A national survey of teachers shows that teachers have lower expectations of black and Hispanic students. Although the long-term study showed to a statistically significant level the teachers expectations of student success held true, experts are worried that student outcomes may be the result of a self-fulfilling prophecy whereby teachers invest more time and energy into students in who they see potential.

Occupy Wall Street commemorated its three year anniversary by eliminating student loans for thousands of lucky Americans.

Graduates of the Tennessee school system will soon have the prettiest handwriting in America. While most states have written off penmanship as recommended under the Common Core standards, Tennessee is requiring that penmanship classes remain in the curriculum

When the last bell rings at Middle School 223 in the Bronx, New York, students don't rush home. Instead, they stay for two more hours packed with extracurricular activities. The pioneering Bronx school is a leader in a growing push to extend school days given that research has shown the positive effects of afterschool programs on student performance.

Hoping to avoid the sometimes debilitating debt many students incur by attending law school, more people are taking interest in a less traditional route to enter the profession. In many states, wannabe lawyers can be trained as apprentices by a licensed attorney and then take the bar to become a licensed attorney. While this method reduces costs, students who choose this route have lower passing rates for the bar exams.

In an effort to reduce the school-to-prison pipeline, the White House plans to expand the My Brother’s Keeper initiative for young black and Latino men. PBS speaks to the LA school district superintendent and the CEO of Deloitte Financial Advisory Services about the importance of this initiative.

A North Carolina school district has found a unique way to avert the dreaded loss of learning that occurs over the summer. To reduce the so-called "summer slide," school officials have rearranged the academic calendar to decrease the length of summer vacation. Although students complete the same amount of school days as their peers in other districts, they only get five weeks off for summer.

A new bipartisan Senate bill is being hailed as the best fix for our nation’s broken student-loan repayment system. Among the proposed changes, loan payments would be taken directly from paychecks and would not exceed a certain percentage of the borrower’s income. 

As America’s Historically Black Colleges and Universities (HBCUs) educate an increasingly more diverse student body, some question whether these institutions should continue to receive special federal funding. While only 1 in 4 students at HBCUs are not black, certain individual cases such as an 82 percent white student population at a West Virginia HBCU have roused debates about the HBCU designation.

Each year, thousands of American students miss out on financial aid money because they never complete the FAFSA. To help fix this issue, researchers have presented findings on an effective way to get students to complete this application: texting! Studies conducted at the University of Virginia show that students who received text message reminders were significantly more likely to complete the application than those who did not. 

Compared to students in many other countries, American students demonstrate an average understanding of important financial literacy concepts. Experts worry that this lack of financial awareness will produce disastrous results for students as they get older, and need to think about saving for retirement.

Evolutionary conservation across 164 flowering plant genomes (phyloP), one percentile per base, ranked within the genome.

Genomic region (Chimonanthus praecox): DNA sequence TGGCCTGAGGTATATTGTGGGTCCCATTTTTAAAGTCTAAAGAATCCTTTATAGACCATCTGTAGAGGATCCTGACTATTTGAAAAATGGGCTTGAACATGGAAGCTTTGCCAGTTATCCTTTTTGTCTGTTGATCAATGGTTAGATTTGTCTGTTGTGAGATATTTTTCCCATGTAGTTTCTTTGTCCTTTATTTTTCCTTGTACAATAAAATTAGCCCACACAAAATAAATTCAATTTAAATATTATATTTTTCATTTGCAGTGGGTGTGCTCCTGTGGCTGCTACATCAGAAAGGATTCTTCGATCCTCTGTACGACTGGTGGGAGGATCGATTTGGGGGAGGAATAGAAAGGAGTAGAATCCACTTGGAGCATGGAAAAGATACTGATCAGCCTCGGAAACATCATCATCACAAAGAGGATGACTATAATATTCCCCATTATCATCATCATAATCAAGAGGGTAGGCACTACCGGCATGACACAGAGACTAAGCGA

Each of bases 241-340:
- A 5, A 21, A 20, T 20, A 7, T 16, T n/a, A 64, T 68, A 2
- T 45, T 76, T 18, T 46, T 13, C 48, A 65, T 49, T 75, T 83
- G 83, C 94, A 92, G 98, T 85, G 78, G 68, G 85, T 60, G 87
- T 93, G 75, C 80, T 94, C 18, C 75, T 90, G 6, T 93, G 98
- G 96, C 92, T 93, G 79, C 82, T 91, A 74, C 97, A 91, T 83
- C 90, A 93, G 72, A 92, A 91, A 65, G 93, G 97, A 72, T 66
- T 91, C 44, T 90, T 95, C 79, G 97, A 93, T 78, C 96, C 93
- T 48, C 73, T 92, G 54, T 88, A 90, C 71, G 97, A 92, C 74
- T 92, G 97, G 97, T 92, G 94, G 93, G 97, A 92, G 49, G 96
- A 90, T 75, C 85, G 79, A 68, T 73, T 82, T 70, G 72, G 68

In the fall of 2014, white students will no longer be the majority in the nation’s public school system. Combined, there will be more Latino, black, Asian, and Native American public school students than white students for the first time in the nation’s history. 

Colleges have long faced scrutiny for seemingly lenient processes when dealing with rape cases on campus, and now the government is stepping in to protect the welfare of the nation’s students. The Obama administration released the names of the 65 colleges currently under investigation for their handling of sexual-assault cases. 

For Supreme Court Justice Sonia Sotomayor, there is no debate when it comes to affirmative action. The Court’s most media-friendly judge spoke to ABC News about why she is unrelenting in her support of this polarizing institution. 

A national education advocacy group is going after America’s college-dropout factories, calling for the government to cut federal funding to schools that do not meet minimum performance standards.

Companies normally love when their social media forays go viral, but Delta Airlines would have preferred for its celebratory tweet after Monday’s USA-Ghana World Cup game to remain low key. The airline juxtaposed two images that symbolized the competing nations - the Statue of Liberty for the USA and a giraffe for Ghana. The use of a stereotypical image to represent the African nation offended many who pointed out that there are actually no giraffes in Ghana.   

The Washington Redskins trademark was cancelled by the US Patent and Trademark office this week. Declaring the name “disparaging to Native Americans,” the board ruled 2-1 in favor of cancelling the trademark. The ruling did not deter the Redskins owner who vowed to the appeal the decision, and keep the controversial name.


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We believe education is the most pressing issue facing our nation. On Pass the Chalk, we'll share our takes on the issues of the day, join the online conversation about education, and tell stories from classrooms, schools, and communities around the nation.

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